Diego Costa And Aubameyang Highlight Problems At Both Ends Of The Premier League

The veteran strikers have both returned to England in 2022
13:41, 07 Oct 2022

It used to be that the biggest congregation of bad lads at Chelsea was found at the back of their famous Shed End.

Diego Costa would have loved the raw atmosphere and the chance to cut loose on a Saturday afternoon. With large-scale yobbery now confined to history, it’s left to the players to maintain the tradition of boys behaving badly.

After all, the two abiding memories of colourful Costa in a Chelsea shirt are of his simmering feud with Antonio Conte following a training ground ruck. And of him raising a fire extinguisher above the manager’s head poised to soak the room in celebration of winning the Premier League title in 2017.


This weekend Costa will walk through familiar corridors when he returns to Stamford Bridge with struggling Wolves. Lining up against him, albeit at the opposite end of the pitch, will be Pierre-Emerick Aubameyang, ditched by Arsenal last season and saddled with a reputation of being untameable.

Aubameyang is 33 and Costa celebrates his 34th birthday this week. You would think both will be settling down in the twilight years of their careers. But everyone is waiting for it to all go wrong.

While Manchester City boss Pep Guardiola sits contentedly drumming his fingers waiting for Erling Haaland to single-handedly smash his next terrified victims, Chelsea and Wolves are reliant on two old rogues to spearhead their seasons.

Chelsea boss Graham Potter needs Aubameyang to lead his team into the Champions League places next season. Managerless Wolves are banking on Costa to keep them out of the Championship. It says so much about the glaring chasm between teams at the top end of the league and the worrying lack of alternatives down at the sharp end in the fight to stay out of the bottom three.


If you were a manager would you be happy placing your future in the hands of Diego Costa and Pierre-Emerick Aubameyang? Maybe that is why former Spain manager Julen Lopetegui is dithering about taking over at Molineux.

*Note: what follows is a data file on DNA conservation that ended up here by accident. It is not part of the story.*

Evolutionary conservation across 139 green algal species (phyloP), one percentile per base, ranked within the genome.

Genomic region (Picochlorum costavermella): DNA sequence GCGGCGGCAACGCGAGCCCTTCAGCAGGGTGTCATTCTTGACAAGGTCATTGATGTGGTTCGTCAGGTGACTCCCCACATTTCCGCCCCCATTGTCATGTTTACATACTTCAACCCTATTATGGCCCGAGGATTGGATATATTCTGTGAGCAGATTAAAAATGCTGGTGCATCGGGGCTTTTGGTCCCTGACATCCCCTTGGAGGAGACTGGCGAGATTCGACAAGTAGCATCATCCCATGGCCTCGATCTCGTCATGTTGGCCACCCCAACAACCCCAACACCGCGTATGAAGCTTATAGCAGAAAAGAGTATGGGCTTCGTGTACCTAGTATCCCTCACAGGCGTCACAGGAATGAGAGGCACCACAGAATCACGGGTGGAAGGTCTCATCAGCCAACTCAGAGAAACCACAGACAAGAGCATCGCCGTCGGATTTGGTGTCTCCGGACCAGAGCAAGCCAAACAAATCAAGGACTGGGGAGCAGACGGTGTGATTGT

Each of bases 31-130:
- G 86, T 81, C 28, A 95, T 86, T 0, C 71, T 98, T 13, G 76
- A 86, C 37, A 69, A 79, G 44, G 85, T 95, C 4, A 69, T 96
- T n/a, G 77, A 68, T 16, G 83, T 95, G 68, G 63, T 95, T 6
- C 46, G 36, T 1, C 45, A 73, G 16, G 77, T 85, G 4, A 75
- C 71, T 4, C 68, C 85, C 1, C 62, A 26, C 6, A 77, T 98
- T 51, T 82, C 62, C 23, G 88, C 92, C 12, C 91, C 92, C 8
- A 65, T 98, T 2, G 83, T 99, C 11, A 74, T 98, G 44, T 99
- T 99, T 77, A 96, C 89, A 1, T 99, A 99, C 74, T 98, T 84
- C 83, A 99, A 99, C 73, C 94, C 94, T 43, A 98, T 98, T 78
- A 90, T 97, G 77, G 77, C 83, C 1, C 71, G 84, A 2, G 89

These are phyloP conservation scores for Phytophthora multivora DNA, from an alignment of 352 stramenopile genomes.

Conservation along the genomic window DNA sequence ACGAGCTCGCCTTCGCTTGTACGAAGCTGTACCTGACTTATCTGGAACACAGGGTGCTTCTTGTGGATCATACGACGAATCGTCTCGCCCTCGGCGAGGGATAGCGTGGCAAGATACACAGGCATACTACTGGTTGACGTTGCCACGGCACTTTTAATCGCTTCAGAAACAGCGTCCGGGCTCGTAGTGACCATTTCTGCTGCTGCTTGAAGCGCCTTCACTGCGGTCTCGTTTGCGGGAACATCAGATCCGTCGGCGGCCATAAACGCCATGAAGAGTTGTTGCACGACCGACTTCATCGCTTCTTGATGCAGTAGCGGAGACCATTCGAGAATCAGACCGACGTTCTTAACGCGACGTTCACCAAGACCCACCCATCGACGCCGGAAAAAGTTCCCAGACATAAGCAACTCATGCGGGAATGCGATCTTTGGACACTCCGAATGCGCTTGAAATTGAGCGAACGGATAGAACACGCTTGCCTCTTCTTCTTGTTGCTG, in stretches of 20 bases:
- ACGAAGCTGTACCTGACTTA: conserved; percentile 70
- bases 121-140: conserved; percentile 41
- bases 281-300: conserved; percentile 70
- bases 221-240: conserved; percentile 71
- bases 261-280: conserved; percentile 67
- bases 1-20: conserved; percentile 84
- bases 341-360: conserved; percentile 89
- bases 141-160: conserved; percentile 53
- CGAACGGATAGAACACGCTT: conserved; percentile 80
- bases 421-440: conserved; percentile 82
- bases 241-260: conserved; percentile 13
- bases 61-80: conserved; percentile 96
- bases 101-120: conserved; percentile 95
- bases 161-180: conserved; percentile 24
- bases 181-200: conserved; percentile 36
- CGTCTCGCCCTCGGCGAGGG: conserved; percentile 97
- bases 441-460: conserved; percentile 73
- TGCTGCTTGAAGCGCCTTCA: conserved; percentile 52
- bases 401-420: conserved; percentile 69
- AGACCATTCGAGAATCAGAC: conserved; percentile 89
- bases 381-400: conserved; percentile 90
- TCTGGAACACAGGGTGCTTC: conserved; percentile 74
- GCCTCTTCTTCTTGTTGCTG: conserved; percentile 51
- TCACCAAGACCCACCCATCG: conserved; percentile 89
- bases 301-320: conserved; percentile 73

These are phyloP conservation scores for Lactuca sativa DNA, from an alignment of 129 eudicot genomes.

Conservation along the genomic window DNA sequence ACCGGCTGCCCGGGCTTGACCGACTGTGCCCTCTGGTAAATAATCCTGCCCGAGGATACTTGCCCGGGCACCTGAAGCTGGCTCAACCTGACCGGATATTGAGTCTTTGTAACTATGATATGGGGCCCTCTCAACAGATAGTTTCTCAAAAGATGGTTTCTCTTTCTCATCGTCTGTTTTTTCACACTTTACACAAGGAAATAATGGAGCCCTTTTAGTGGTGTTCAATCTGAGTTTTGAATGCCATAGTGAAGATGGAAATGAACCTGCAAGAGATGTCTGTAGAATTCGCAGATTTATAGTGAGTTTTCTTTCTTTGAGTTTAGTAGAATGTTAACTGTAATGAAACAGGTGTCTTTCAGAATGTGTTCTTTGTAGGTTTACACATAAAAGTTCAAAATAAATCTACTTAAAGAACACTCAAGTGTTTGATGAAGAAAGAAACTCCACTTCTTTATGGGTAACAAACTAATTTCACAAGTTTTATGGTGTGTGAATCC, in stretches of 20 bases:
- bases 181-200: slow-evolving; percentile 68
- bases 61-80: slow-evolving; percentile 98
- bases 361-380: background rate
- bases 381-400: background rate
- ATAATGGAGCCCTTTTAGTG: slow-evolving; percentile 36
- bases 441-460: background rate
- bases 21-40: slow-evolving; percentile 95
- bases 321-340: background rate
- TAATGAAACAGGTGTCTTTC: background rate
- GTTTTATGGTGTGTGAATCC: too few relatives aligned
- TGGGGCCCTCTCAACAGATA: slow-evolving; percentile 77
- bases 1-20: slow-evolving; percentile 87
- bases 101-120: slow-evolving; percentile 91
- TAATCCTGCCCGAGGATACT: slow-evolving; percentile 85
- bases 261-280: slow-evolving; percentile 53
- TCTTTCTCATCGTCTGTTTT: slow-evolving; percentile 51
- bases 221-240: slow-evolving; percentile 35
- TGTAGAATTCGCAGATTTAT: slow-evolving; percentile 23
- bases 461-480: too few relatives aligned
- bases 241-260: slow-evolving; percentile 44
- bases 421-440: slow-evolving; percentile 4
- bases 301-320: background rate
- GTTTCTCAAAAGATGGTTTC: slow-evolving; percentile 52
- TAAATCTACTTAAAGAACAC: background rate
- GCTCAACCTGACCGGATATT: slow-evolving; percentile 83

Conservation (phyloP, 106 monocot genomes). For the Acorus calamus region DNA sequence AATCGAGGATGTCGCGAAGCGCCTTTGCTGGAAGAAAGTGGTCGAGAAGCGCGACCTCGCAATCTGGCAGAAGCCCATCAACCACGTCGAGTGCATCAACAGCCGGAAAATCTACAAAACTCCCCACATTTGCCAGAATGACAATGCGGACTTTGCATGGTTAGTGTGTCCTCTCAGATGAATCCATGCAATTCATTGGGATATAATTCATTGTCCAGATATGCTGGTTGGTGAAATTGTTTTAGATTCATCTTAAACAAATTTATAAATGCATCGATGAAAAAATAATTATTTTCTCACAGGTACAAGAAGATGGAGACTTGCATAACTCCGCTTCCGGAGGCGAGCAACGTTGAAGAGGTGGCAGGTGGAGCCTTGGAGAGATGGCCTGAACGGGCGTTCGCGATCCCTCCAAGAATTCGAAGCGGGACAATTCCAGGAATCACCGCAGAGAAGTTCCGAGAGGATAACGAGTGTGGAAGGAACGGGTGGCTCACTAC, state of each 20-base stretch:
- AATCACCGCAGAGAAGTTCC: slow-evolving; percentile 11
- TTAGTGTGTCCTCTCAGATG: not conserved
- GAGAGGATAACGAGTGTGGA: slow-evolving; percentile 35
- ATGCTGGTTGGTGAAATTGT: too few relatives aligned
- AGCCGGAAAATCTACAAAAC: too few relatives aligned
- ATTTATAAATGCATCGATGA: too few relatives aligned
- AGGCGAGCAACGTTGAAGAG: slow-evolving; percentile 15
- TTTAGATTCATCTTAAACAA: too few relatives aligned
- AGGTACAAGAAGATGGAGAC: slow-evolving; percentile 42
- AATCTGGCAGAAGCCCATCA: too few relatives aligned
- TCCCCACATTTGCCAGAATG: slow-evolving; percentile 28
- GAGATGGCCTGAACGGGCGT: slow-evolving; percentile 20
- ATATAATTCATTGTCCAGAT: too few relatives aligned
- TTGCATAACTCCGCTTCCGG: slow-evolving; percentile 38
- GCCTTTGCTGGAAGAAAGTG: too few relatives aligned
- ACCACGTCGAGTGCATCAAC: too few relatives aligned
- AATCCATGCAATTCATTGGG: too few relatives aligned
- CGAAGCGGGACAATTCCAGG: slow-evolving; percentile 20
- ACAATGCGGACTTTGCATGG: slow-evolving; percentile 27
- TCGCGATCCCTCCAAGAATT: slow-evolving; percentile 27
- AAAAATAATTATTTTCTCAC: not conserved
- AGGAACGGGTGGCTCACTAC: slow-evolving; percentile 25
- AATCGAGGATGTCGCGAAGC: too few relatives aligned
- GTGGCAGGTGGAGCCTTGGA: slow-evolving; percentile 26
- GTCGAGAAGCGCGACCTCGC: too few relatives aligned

It is no doubt also why Chelsea hatched a secret plot last month to nail a deal with Bayer Leverkusen striker Christopher Nkunku almost 12 months in advance. Aubameyang has settled in well at Chelsea. He has even scored two goals in his last two games.

But it only takes one phone call to his previous manager at Arsenal, Mikel Arteta, to discover why he was shoved off to Barcelona on full pay last February. Even Arteta’s concrete-set jet-black hair was in danger of turning grey after stripping Aubameyang of the captaincy.

Scoring goals has never been a problem for either player. Costa hosed down unsuspecting defences with a blistering start to his time at Chelsea in 2014. Seven goals in his opening four games. His combative character made him a massive weapon in the fight to rattle the opposition. But when he turned his aggressive and unruly personality inwards, trouble started.

His ‘enjoyment’ of life outside football led him to report back for pre-season training overweight. The full nightclub set up in the back of his Surrey mansion, complete with turntables and a rumoured smoke machine and lights, was never going to help his relationship with Conte, a ruthless micro-manager who banned vinegar from the players’ canteen because it was considered bad for their diet.

The irony about the whole Costa situation is that they have failed to replace him since. Alvaro Morata couldn’t wait to get back to sunny Spain because he hated London so much, Olivier Giroud was a superb professional but was 31 when he signed.

Timo Werner has come and gone without anyone really noticing, Romelu Lukaku was totally out of place last season and back at Inter Milan after just one year.

Old man Aubameyang is finally giving Chelsea fans some hope that they have got a decent centre forward at last. But the fact they have taken the plunge on somebody so old and with such a reputation in the first year under new owners is at odds with the much-publicised policy of long-termism under American chairman Todd Boehly.

To have Costa back in the Premier League is a blessing, but not for his ability to find the back of the net. His personality and the stories that will no doubt surface around him will enhance English football’s reputation as the most interesting in the world but to the detriment of Wolves’ battle to stay up.

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